Magazine article Opera Canada

Parsifal

Magazine article Opera Canada

Parsifal

Article excerpt

The Metropolitan Opera's 286th Parsifal (May 11) was Ben Heppner's first in the title role, and it was one of the most satisfying I have experienced. Though still inoffensively pretty in that dreamy-realistic way the Met favors for Wagner, the 1991 Otto Schenk production is showing its age. Some of the staging needs a rethink--I've never seen a droopier bunch of Flower Maidens--though there are a few well-engineered effects, such as the transformation from the forest to the temple in Act I. But even in the unremarkable setting, the strength of the musical performance made this a night to remember.

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Despite a few lapses in ensemble at the outset, the Met orchestra was in fine fettle under the direction of Peter Schneider, He's an experienced Wagnerian with a no-nonsense approach--clean detailing, a constant forward pulse and a deft way of giving the big moments their due without distorting the overall structure. The soundscape wasn't grandiose, but Schneider's pacing was dynamic and dramatically involving throughout.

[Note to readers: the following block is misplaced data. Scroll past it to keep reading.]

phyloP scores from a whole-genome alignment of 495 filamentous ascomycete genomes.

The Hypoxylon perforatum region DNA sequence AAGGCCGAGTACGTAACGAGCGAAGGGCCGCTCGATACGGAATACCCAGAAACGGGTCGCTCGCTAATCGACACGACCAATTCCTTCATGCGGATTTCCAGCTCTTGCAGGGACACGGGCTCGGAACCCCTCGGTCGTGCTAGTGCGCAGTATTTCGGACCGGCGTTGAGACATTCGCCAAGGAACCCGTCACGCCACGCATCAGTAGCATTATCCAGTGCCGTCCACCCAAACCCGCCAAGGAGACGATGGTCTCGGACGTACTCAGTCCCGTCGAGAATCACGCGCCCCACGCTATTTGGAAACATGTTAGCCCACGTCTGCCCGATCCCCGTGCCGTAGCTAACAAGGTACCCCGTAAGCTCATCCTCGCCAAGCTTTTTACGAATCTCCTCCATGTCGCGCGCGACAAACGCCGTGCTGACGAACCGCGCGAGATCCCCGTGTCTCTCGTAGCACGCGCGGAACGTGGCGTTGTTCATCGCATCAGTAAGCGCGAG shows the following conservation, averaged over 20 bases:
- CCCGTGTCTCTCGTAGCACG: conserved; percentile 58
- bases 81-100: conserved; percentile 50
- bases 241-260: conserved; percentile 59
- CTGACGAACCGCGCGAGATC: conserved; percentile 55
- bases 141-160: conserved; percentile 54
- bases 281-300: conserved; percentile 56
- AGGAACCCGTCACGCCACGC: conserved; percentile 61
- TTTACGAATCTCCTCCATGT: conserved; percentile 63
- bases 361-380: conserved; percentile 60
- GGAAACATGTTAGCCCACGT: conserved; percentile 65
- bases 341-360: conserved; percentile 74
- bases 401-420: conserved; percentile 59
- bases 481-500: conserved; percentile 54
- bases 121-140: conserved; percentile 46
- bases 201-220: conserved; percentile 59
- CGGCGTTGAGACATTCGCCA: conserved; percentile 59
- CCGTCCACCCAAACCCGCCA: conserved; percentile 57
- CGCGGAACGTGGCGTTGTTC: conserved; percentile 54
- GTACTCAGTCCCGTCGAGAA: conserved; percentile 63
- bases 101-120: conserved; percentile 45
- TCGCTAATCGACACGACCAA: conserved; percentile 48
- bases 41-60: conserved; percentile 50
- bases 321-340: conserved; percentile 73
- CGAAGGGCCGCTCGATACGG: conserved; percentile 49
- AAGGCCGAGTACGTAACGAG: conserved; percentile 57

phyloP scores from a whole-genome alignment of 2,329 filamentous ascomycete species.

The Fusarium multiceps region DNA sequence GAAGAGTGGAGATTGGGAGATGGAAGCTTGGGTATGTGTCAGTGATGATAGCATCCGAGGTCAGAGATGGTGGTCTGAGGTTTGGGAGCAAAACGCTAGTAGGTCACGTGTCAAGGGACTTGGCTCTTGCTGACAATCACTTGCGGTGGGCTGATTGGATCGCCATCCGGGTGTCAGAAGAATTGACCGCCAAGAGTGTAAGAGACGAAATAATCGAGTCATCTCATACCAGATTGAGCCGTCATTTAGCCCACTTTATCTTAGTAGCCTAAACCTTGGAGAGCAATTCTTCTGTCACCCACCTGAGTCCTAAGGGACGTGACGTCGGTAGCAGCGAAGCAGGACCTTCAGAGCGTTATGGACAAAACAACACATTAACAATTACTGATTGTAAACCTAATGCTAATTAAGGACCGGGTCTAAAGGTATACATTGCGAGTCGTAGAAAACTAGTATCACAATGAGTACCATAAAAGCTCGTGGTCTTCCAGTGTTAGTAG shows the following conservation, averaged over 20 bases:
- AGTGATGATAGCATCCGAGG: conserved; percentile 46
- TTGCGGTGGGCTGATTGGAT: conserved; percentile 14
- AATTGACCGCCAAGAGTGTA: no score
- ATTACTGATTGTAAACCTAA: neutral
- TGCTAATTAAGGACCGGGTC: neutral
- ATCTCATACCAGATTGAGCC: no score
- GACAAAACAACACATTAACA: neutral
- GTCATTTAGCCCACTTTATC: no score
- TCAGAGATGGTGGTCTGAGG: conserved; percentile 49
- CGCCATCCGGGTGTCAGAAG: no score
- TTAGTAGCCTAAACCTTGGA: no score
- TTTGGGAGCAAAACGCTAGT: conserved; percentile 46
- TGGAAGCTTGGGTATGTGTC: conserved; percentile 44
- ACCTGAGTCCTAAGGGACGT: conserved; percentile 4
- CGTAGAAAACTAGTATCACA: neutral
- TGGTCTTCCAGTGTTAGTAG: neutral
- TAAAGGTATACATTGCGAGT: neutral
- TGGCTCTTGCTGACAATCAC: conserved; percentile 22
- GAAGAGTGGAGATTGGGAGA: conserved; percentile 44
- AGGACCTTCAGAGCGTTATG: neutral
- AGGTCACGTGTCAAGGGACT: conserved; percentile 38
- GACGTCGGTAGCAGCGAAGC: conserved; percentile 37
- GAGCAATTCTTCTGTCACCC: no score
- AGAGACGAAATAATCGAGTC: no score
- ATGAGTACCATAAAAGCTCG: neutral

The weakest point was Nikolai Putilin's somewhat coarse, barking Klingsor. The other principals, however, including bass Rene Pape (Gurnemanz), soprano Waltraud Meier (Kundry), baritone Thomas Hampson (Amfortas) and Heppner, sang with an eloquence and line that was a reminder that Wagner, for all his innovations, never lost touch with the bel canto traditions into which he was born. …

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